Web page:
This chapter provides techniques for evaluating and quantifying an organization's maturity in Enterprise Architecture.
Organizations that can manage change effectively are generally more successful than those that cannot. Many organizations know that they need to improve their processes in order to successfully manage change, but don't know how. Such organizations typically either spend very little on process improvement, because they are unsure how best to proceed; or spend a lot, on a number of parallel and unfocused efforts, to little or no avail.
Capability Maturity Models (CMMs) address this problem by providing an effective and proven method for an organization to gradually gain control over and improve its change processes. Such models provide the following benefits:
- They describe the practices that any organization must perform in order to improve its processes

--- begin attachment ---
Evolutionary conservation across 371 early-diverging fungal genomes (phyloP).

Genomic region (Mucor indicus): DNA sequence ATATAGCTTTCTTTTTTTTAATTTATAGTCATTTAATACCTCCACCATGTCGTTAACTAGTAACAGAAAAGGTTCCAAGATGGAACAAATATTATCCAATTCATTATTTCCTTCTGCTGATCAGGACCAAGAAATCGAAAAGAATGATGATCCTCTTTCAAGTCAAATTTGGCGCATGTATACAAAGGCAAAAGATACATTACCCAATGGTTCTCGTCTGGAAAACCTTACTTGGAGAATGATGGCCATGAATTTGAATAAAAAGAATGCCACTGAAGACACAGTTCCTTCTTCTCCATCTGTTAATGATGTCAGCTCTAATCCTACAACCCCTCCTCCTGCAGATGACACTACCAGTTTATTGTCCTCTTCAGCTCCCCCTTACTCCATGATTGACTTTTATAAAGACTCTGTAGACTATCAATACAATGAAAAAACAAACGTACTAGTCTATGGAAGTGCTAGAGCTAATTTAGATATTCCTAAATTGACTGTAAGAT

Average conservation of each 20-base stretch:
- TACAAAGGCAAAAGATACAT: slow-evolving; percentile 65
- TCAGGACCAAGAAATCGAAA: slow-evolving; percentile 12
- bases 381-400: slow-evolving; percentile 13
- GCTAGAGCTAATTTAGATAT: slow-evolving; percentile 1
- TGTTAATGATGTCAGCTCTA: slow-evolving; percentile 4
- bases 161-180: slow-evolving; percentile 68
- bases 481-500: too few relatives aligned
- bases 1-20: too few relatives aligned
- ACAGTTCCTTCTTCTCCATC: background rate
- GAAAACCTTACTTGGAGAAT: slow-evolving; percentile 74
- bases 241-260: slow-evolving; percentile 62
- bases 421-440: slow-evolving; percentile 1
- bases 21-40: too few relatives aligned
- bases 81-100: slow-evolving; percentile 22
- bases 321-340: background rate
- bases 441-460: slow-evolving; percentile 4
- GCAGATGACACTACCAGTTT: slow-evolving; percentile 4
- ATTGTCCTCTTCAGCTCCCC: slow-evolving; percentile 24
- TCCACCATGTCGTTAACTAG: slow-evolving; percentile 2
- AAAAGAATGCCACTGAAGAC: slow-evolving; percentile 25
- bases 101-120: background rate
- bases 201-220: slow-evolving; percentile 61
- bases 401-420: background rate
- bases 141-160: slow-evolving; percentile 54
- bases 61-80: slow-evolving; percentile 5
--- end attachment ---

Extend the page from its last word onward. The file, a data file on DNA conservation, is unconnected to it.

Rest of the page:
- They provide a yardstick against which to periodically measure improvement
- They constitute a proven framework within which to manage the improvement efforts
- They organize the various practices into levels, each level representing an increased ability to control and manage the development environment
An evaluation of the organization's practices against the model - called an "assessment" - determines the level at which the organization currently stands. It indicates the organization's ability to execute in the area concerned, and the practices on which the organization needs to focus in order to see the greatest improvement and the highest return on investment. The benefits of CMMs to effectively direct effort are well documented.
The Software Engineering Institute (SEI) - www.sei.cmu.edu operated by Carnegie Mellon University - developed the original CMM (Capability Maturity Model) for Software (SWCMM) in the early 1990s, which is still widely used today. This CMM provided a framework to develop maturity models in a wide range of disciplines.